Sunday, March 4, 2012

Review: WANDERLOVE by Kirsten Hubbard

Bria tries to escape her present when she signed up for a tour group by herself. She was in the Guatemelian (is that right?) airport when she meet Rowan and Starling, to backpackers who thought she was one too. But when they meet again in a wet market, the truth was out. Rowan then invited Bria to his hotel for the night, not thinking Bria would go. His expectations proves wrong when Bria shows up, abandoning her tour group. She soon finds out that Rowan was just pulling her lake, only that she couldn’t go back to the hotel because the last boat is gone. Bria was compelled to stay, but swears that she’s outta there first thing in the morning. Starling, the wild backpacker who’s the sister of Rowan, asks Bria to stay and keep an eye on her brother. Eager to really experience backpacking, Bria agrees, only to find herself on an unexpectedly fruitful journey, making her understand the core destination: Wanderlove.

Wanderlove is a beautifully crafted novel of travelling, falling in love and essentially finding your own self.

I love the characters! Bria is sensitive and thoughtful, and the fact that she draws made her even more endearing to me. I understand her hunger to draw, and how the longer you dropped your pencil, the longer it takes you to pick up the pencil again. I connected with her and pitied her past, while yelling at her and Rowan to just kiss already. It was amazing to watch her grow from one who travels just to escape the past into a young woman who’s brave to live her life. Rowan, on the other hand, is an experienced backpacker with a sketchy past. I like his fun and semi-reckless personality, and the good guy hiding beneath that uncaring exterior. He, might have top my list of favorite guys. Starling is a charitable backpacker, in a doing charity work kind of way (she teaches in Guatemala). She is truly memorable, a caring elder sister to Rowan, a strong and slightly comedic presence in the novel. The other characters, such as the bead maker and Jack, are also enjoyable, but a little less crafted as their screen time is less. Hubbard did an excellent job of crafting the characters, especially the leads, her extreme details making the characters even more alive.

The author also made the relationship between Bria and Rowan realistically. There are awkward moments, insecure, feelings, wonderings, intimate moments and the romance scenes. Their relationship was a good one, slowly blossoming and growing. It was fun to see them engage each other, and to plain yell at them sometimes for being so, secretive. The dance around the truth for both of them is frustrating at times.

Another thing I love for in the novel is the scenes: carefree backpackers tracking the roads, beautiful lakes, children running along the streets. These are the vivid pictures Hubbard painted in my mind. Bria’s insight is in tuned with the scenery, complementing the pictures perfectly. There are drawings between the pages, showing how well Hubbard could draw. This is another favorite point of mine in Wanderlove. The drawings are able to portray Bria’s mood at that exact moment.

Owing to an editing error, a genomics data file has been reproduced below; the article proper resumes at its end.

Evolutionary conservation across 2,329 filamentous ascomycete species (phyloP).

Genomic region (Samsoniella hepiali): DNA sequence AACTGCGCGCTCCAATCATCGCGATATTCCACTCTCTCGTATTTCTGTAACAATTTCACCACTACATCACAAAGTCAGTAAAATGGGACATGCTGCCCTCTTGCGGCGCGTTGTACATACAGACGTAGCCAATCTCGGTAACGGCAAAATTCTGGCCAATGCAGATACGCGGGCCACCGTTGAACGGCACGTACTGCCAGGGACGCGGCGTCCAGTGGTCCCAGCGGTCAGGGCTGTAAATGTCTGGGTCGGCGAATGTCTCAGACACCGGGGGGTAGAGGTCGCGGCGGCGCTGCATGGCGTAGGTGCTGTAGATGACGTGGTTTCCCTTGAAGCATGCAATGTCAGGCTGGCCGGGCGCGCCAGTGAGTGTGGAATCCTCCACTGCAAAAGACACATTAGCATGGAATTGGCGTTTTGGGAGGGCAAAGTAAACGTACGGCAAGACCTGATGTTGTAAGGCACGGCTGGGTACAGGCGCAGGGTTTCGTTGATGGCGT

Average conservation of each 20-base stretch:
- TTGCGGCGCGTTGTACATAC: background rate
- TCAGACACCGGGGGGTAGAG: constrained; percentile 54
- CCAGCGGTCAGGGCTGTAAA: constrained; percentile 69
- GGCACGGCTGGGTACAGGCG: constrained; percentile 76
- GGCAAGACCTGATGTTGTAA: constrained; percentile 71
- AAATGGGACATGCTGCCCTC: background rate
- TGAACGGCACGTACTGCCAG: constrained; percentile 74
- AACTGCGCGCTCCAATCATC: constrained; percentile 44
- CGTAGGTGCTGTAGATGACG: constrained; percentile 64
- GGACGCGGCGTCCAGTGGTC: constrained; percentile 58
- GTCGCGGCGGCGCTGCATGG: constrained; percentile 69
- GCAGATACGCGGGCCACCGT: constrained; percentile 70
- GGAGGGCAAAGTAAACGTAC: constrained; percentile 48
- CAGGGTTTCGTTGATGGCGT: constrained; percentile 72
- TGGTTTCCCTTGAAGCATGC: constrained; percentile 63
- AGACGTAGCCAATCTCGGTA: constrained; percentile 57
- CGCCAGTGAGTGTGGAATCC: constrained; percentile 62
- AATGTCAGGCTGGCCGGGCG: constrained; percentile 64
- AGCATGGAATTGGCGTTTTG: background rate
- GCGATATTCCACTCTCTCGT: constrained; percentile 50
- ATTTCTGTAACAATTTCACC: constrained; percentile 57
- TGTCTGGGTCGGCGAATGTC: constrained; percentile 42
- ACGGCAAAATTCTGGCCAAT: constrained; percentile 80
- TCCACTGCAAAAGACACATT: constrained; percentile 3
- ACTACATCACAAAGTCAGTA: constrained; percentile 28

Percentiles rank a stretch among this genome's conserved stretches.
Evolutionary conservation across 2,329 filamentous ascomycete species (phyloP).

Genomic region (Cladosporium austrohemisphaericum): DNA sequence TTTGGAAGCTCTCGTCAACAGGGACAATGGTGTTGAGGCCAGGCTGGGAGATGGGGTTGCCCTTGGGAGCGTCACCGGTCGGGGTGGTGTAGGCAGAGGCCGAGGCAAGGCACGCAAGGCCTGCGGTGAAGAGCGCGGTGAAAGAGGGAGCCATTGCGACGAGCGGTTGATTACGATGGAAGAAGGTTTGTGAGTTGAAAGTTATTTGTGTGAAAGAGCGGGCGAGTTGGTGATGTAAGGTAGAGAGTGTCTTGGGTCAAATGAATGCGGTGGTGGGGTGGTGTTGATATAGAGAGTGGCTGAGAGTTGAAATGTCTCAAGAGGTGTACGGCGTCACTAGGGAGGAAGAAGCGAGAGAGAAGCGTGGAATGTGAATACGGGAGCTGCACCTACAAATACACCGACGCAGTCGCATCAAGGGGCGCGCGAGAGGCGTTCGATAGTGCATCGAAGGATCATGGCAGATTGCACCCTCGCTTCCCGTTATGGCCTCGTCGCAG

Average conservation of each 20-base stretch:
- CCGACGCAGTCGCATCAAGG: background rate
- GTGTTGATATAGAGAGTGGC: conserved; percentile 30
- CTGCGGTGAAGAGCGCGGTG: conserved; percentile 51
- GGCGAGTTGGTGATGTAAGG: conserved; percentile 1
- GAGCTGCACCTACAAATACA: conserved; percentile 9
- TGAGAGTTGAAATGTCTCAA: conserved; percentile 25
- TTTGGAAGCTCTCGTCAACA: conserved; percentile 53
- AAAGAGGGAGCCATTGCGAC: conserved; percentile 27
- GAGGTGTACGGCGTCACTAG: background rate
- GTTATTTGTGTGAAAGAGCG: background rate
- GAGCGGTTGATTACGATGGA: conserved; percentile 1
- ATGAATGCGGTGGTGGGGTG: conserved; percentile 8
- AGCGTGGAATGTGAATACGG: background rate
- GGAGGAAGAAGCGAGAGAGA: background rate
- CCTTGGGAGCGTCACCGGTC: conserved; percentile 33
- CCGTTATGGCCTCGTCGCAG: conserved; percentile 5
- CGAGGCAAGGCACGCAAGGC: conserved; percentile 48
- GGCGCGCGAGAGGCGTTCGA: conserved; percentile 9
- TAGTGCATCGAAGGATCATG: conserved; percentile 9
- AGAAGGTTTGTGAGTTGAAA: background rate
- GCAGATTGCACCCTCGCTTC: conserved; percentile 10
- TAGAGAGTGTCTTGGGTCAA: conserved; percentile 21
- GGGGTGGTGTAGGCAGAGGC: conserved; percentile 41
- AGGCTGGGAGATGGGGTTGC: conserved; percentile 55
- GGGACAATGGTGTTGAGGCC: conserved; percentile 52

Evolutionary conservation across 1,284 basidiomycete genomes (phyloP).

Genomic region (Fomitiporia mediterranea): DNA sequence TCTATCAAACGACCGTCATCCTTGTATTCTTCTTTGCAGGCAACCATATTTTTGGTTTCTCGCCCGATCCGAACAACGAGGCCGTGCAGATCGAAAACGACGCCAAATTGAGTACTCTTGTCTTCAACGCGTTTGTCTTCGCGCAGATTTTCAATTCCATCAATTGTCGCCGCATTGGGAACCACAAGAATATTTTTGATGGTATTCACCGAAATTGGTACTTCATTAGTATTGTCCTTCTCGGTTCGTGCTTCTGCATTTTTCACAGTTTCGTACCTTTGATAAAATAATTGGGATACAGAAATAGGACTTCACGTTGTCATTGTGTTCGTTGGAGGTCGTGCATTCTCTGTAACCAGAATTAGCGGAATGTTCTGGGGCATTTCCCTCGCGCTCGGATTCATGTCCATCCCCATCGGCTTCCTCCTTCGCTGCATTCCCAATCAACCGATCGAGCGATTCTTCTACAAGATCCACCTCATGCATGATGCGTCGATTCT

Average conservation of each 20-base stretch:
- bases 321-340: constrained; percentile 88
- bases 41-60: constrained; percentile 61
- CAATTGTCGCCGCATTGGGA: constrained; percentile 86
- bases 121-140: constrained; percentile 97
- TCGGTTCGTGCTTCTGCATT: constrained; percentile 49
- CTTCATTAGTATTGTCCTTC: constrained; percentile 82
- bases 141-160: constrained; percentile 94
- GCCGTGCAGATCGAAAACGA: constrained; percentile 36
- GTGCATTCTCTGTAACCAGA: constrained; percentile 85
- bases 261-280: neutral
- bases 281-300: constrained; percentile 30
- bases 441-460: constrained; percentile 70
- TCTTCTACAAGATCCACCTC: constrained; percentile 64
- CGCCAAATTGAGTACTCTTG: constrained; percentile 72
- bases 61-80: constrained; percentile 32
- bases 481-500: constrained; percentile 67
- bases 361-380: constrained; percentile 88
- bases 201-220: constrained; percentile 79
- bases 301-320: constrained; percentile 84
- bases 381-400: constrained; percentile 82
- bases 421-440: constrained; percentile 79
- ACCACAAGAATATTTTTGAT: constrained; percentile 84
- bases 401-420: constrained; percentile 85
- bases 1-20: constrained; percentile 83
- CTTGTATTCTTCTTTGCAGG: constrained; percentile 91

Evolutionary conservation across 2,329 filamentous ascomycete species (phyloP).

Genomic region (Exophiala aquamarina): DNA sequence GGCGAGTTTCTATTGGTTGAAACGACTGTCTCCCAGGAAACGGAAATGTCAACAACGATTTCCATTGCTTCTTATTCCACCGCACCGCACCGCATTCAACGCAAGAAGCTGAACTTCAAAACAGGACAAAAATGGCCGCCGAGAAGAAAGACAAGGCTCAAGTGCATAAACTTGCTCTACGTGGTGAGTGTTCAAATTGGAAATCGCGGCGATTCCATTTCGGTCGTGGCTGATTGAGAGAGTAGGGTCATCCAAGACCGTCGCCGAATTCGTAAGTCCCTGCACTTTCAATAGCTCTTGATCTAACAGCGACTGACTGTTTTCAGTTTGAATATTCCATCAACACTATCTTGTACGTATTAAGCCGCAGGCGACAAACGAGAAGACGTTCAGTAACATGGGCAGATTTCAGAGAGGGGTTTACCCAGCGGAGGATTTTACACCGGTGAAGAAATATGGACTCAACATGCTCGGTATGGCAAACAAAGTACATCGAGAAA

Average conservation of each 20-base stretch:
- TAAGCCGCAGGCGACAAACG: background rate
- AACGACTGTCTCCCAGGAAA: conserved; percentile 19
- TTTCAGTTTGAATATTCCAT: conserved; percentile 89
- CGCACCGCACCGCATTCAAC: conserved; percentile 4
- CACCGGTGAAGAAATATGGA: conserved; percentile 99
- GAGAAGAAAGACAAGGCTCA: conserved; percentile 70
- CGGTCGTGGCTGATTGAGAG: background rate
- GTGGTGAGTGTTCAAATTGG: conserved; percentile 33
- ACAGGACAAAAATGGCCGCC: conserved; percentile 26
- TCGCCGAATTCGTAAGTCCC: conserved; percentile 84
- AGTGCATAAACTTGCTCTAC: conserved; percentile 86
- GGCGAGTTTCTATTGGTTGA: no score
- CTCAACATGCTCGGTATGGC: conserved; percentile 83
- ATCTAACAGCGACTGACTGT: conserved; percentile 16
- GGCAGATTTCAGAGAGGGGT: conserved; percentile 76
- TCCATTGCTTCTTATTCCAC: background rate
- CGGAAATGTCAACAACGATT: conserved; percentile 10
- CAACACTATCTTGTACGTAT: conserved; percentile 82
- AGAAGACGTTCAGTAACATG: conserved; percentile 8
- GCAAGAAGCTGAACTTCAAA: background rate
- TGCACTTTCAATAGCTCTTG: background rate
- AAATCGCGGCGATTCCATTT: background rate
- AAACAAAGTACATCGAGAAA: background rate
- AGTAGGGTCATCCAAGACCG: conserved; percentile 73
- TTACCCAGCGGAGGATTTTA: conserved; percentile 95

The prose, oh the prose! It was beautiful and mesmerizing. Hubbard is a really talented writer. She made my eyes water and laugh at the laptop screen like a mad woman. I felt the hollow of Bria, the ecstasy of travelling, the urge to flee, both literally and metaphorically. I felt Bria’s hesitation, Rowan’s elusiveness, Starling’s concern. I felt everything. I was so sad when the characters are hurting, and my heart ached when they ached, and when the story ended.

The only thing I didn’t like is the way clues were dropped but addressed way too late in the novel. Since it’s narrated completely by Bria, we don’t know anything else that she doesn’t know, but the clues were clear, yet somehow Bria couldn’t figure out the truth. In other words, the writer wishes to create suspense, but it wasn’t as successful as intended. Perhaps the clues should be a few lesser or more subtle.

Wanderlove is less a YA romance, but more about the concept itself: the love of endless travel to experience life, to understand yourself. In the end, I end up more than I bargained for. There are no exact words to describe this novel, you’ll have to read it to really get it.

The cover is beautiful, simple and warm, though I would prefer a hand drawn picture as a cover over this.

Ratings: 4.5 stars (I’ll be the first one in the bookstore to buy it!)

1 comment:

  1. Sounds like such a light, soft, lovable read! I'll have to check it out! Great review!

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